One of the chief beauties in a female character is that modest reseve, that retiring delicacy, which avoids the public eye and is disconcerted even at the gaze of admiration… When a girl ceases to blush, she has lost the powerful charm of beauty. Pedants, who think themselves philosophers, ask why a woman should blush when she is conscious of no crime?  It is a sufficient answer that nature has made you to blush when you are guilty of no fault, and has forced us to love you because you do so.

Wit is the most dangerous talent you can possess. It must be guarded with great discretion and good nature, otherwise it will create you many enemies… Be even cautious in displaying your good sense. It will be thought you assume a superiority over the rest of the company. But, if you happen to have any learning, keep it a profound secret, especially from the men, who generally look with a jealous and malignant eye on a woman of great parts, and a cultivated understanding. Consider every species of indelicacy in conversation as shameful in itself, and as highly disgusting to us. All double entendre is of this sort. This dissoluteness of men’s education allows them to be diverted with a kind of wit which yet they have delicacy enough to be shocked at it when it comes from your mouths.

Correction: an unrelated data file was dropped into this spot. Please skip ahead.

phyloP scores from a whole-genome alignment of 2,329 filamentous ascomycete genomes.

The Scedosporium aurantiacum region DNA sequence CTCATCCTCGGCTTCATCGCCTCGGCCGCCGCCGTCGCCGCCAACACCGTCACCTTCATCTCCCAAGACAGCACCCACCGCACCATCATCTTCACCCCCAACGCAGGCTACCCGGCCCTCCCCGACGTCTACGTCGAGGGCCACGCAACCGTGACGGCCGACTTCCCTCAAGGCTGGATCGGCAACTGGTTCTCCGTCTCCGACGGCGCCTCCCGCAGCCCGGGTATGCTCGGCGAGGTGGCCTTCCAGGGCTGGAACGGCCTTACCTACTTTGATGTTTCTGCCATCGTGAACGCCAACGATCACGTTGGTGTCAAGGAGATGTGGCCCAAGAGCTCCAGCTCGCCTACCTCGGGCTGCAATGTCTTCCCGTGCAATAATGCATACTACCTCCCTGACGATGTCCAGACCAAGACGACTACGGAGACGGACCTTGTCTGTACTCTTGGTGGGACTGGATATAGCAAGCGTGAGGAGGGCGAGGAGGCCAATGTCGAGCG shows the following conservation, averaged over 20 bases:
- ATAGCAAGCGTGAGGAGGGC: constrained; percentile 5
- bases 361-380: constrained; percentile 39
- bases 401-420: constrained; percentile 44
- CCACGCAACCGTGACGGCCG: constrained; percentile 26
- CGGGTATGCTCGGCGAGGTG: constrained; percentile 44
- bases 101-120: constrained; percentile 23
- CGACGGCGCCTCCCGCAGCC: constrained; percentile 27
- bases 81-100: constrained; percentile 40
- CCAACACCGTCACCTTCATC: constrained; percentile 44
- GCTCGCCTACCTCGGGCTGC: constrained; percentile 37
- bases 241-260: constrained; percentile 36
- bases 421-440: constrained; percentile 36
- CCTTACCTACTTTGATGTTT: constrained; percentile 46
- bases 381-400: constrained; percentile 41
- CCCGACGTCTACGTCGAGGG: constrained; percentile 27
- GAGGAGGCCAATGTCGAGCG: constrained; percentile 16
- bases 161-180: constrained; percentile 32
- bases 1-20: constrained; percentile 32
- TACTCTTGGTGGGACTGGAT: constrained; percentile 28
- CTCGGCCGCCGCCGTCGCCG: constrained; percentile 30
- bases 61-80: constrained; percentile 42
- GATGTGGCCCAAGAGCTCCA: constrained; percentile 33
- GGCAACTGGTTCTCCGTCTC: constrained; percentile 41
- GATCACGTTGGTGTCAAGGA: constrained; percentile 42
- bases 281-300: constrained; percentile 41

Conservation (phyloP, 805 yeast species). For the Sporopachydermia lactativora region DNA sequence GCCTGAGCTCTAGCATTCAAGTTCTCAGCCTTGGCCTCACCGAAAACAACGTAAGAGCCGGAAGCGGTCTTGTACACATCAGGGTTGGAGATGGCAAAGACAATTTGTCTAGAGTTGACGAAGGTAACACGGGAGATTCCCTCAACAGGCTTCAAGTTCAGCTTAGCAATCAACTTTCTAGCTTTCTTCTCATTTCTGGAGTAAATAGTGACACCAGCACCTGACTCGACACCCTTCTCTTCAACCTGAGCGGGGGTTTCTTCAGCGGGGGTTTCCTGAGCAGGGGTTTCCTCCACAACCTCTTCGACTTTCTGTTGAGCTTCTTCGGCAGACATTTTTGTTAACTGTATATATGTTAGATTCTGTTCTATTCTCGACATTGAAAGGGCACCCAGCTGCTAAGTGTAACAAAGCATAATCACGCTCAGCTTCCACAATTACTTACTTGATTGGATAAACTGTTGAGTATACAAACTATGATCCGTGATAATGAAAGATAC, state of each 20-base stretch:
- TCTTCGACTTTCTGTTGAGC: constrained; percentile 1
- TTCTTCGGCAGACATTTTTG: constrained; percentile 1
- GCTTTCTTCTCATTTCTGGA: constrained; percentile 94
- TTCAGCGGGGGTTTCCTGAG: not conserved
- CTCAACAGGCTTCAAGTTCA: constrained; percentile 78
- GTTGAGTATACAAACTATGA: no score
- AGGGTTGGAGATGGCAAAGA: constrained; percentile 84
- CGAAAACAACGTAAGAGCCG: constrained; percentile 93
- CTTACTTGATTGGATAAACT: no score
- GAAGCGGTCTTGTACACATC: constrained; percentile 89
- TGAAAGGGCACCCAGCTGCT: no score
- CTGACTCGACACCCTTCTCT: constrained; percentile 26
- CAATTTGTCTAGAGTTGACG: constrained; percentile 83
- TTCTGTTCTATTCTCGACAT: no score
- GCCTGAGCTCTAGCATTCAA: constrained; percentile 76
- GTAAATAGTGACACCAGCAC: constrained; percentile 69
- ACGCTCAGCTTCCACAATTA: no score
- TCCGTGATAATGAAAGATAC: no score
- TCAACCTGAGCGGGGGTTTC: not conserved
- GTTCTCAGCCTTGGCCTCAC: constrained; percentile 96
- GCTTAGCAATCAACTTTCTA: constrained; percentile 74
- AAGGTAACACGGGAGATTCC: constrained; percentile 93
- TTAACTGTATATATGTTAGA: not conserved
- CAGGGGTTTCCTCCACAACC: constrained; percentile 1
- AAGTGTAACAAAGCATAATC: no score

There is a species of refinement in luxury, just beginning to prevail among the gentlemen of this country, to which our ladies are yet as great strangers as any women upon earth; I hope, for the honour of their sex, they may ever continue so: I mean the luxury of eating. It is a despicable selfish vice in men, but in your sex it is beyond expression indelicate and disgusting.

The intention of your being taught needlework, knitting, and such like is not on account of the intrinsic value of all you can do with your hands, which is trifling, but… to enable you to fill up, in a tolerably agreeable way, some of the many solitary hours you must necessarily pass at home.

Dress is an important article in female life. The love of dress is natural to you, and therefore it is proper and reasonable.  Good sense will regulate your expense in it, and good taste will direct you to dress in such a way as to conceal your blemishes, and set off your beauties, if you have any… A fine woman shows off her charms to the most advantage when she seems most to conceal them. The finest bosom in Nature is not so fine as what imagination forms.

I would have you dance with spirit, but never allow yourself to be so far transported with mirth as to forget the delicacy of your sex.

I know no entertainment that gives such pleasure to any person of sentiment or humour as the theatre. But I am sorry to say that there are a few English comedies a lady cannot see without a shock to delicacy… Sometimes a girl laughs with all the simplicity of unsuspecting innocence, for no other reason but being infected with other people’s laughter. If she does happen to understand an improper thing, she suffers a very complicated distress… The only way to avoid these inconveniences is never to go to a play that is particularly offensive in delicacy. Tragedy subjects you to no such distress.

© 2009-2013 All Rights Reserved